Chris, otherwise known as Stavros the Wonder Chicken (Waeguk is not soup) counts me as part of his virtual neighborhood.
After reading today’s posting I feel priviledged and honored that he would say so. Not many could face such early losses and come away with such inner strength as Chris has. And we’re richer for his sharing his life with us.
Chris, I regret that the neighborhood is virtual and that you’re on the other side of the planet, because I bet sharing a brew and a chat with you would be a highly rewarding experience.
Well, I’ve managed to snap at two of my favorite weblogging people tonight. I should quit now before I antagonize the rest.
To those who’ve been the recipient of bites today — my apologies. To those others who managed to avoid the bites — lucky yous.
Jonathon responded to my note on nobility and death.
One clarification: I am not taking away from the nobility of the actions of a person in how they face death, or the actions they take before death. I consider these to be the last acts of life.
But to use nobility in reference in death in order to somehow make the act acceptable or more palatable — for newscasting or for politics — is wrong.
Steve talks about our current “war on terrorism” and its impact on the language we use today. For instance, we say “hero” instead of “dead” when referring to a dead soldier.
There is no nobility in death, only in the lives we lead. Trying to make death pretty or noble hides what it really is — the loss of a life and the hurt and the pain and suffering of those who are left behind. The unfulfilled potential.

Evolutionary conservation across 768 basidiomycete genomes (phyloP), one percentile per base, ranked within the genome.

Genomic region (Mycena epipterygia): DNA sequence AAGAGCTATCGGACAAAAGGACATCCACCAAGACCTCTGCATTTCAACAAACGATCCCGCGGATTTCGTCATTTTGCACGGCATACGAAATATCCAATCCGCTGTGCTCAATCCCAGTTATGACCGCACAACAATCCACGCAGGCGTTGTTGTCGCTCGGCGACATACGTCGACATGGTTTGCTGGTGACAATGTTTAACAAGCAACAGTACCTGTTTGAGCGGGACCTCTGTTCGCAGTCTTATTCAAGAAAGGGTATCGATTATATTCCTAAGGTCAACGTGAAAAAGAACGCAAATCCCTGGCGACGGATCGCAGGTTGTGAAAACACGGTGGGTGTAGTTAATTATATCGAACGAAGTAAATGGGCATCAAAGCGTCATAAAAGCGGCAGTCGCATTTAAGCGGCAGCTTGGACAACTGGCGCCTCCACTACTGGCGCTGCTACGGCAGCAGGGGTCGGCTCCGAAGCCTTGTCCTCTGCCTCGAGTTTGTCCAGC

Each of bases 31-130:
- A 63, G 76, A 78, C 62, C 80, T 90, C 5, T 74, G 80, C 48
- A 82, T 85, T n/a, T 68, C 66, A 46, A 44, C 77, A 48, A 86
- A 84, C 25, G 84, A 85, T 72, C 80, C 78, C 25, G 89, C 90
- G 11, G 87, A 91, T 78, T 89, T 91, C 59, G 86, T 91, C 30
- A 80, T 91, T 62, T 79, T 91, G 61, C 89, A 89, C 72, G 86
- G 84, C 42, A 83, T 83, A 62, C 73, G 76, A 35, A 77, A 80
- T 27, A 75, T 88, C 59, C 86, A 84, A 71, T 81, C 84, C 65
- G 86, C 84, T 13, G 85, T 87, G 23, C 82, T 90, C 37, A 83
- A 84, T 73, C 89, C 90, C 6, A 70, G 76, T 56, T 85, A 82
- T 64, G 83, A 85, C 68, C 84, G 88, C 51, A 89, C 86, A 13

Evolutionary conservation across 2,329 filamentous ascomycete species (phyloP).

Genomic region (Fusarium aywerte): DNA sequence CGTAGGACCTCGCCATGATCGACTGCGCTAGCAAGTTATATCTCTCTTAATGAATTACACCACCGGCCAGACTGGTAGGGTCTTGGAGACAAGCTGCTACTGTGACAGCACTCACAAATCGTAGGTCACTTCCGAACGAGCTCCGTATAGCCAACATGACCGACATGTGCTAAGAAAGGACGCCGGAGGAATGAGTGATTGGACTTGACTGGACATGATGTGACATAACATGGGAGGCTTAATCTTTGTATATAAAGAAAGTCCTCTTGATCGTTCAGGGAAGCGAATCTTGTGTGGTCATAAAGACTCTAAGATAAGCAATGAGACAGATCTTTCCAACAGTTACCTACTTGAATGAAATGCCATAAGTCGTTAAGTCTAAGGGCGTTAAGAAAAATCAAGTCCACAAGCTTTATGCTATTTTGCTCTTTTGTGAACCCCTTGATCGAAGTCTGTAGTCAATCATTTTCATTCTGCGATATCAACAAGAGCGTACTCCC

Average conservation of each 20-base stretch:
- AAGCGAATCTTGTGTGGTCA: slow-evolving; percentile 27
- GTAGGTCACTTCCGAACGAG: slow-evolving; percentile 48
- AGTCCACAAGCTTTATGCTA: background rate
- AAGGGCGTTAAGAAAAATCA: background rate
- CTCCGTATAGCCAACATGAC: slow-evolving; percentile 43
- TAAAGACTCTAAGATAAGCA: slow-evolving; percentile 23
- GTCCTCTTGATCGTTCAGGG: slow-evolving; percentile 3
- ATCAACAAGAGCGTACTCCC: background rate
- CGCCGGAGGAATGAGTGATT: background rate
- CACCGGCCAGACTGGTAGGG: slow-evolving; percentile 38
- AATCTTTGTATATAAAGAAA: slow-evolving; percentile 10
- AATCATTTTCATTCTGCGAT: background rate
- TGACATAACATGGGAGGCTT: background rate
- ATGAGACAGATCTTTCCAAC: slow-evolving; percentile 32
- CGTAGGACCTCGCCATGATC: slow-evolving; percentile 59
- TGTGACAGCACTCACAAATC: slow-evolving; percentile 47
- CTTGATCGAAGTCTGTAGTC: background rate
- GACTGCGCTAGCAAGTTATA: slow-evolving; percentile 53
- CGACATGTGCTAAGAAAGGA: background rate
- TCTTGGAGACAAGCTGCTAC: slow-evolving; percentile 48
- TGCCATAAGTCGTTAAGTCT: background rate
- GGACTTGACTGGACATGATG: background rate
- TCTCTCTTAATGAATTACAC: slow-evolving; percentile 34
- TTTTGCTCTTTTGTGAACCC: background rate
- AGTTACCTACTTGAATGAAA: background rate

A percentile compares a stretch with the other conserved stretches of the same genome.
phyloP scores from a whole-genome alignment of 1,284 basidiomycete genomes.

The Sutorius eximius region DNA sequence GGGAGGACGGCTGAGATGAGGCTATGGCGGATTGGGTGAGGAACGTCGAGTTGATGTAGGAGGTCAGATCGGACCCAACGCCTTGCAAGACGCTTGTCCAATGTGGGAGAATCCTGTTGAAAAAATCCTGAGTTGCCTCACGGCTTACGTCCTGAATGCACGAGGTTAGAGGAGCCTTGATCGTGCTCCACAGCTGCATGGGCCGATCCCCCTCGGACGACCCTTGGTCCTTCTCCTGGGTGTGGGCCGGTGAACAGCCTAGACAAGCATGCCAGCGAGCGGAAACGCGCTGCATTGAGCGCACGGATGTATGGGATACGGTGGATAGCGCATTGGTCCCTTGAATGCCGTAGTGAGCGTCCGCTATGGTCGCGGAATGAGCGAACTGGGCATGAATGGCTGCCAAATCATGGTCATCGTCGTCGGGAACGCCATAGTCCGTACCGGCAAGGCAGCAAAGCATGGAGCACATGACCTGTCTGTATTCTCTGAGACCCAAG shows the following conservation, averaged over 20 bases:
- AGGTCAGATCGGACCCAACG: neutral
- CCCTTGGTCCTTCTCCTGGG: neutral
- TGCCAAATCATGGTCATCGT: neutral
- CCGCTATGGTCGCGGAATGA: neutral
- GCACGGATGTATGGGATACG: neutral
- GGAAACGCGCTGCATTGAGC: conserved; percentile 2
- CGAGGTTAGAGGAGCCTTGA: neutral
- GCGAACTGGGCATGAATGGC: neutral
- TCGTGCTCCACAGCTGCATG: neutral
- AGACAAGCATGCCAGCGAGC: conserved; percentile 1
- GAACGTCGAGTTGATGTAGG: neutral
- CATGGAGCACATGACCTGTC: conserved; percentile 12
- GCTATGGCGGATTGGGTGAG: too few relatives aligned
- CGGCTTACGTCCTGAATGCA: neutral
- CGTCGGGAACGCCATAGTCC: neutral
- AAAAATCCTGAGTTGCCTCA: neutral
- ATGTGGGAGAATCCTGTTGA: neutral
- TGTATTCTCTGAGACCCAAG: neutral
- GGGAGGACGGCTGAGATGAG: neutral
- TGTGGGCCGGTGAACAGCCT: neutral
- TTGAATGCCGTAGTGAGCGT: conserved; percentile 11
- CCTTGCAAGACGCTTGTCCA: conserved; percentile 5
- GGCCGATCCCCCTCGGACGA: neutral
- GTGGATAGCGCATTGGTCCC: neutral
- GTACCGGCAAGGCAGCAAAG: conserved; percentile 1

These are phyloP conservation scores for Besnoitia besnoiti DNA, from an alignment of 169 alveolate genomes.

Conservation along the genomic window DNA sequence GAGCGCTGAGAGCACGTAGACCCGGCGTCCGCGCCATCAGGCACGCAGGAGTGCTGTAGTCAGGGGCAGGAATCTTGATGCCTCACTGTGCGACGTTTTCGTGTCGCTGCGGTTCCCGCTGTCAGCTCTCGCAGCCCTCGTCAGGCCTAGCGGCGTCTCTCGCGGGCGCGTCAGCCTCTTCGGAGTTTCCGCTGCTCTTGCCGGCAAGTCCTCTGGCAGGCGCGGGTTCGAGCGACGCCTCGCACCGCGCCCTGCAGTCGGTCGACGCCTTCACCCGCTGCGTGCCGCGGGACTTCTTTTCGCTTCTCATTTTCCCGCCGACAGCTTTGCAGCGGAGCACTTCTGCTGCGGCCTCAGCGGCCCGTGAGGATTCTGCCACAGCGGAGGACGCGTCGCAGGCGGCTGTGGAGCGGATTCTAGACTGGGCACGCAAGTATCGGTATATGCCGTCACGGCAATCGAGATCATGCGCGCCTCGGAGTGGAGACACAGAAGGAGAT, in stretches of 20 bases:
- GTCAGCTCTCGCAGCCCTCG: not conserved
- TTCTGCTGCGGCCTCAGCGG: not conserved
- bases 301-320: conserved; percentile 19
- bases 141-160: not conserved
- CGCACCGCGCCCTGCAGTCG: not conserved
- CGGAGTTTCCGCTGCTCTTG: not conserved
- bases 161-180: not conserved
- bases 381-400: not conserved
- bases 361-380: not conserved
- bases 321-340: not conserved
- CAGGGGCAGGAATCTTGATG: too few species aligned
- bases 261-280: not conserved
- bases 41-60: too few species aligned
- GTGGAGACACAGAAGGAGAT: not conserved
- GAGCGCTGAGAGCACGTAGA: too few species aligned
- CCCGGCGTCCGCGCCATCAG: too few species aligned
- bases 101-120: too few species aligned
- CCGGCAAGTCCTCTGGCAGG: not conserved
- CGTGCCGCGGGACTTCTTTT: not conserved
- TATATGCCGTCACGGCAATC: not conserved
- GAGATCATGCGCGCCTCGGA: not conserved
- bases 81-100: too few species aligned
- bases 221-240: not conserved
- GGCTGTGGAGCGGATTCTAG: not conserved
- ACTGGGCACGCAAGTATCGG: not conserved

One person somewhere in the Universe will really hate my new color scheme. One person somewhere in the Universe will really love my new color scheme. The rest of the Universe will fall in between.
I can live with this.
Reasons to own a cat — from NJ Meryl:
It’s a little disconcerting to think of yourself from a cat’s-eye-view. But then again, it’s a lot comforting to be followed from room to room by a small, purring creature who only wants to stay within arm’s reach because he loves you so.
Updated Mike Sanders is continuing the discussion began here this weekend about weblogging and introspection. I missed the fact that Anita Bora also weighed in on this issue, as did From the Treetop (who happens to be listening to U2’s All that You Can’t Leave Behind, as I am at this time).
I like Mike’s comment: It is interesting how a “Do Your Own Thing” response can sound so authoritarian. I also caught that, and for a moment this weekend I was ready to burn brightly into the velvet black of a weblogging night (fried Rogi, anyone?). But then my foot hurt and my mind went in other directions.
Thoughtful commentary and what I would expect from Mike. Even though he’s not had Ben & Jerry’s Phish Food ice cream.
I’m OK. You’re OK. Weblogging is OK.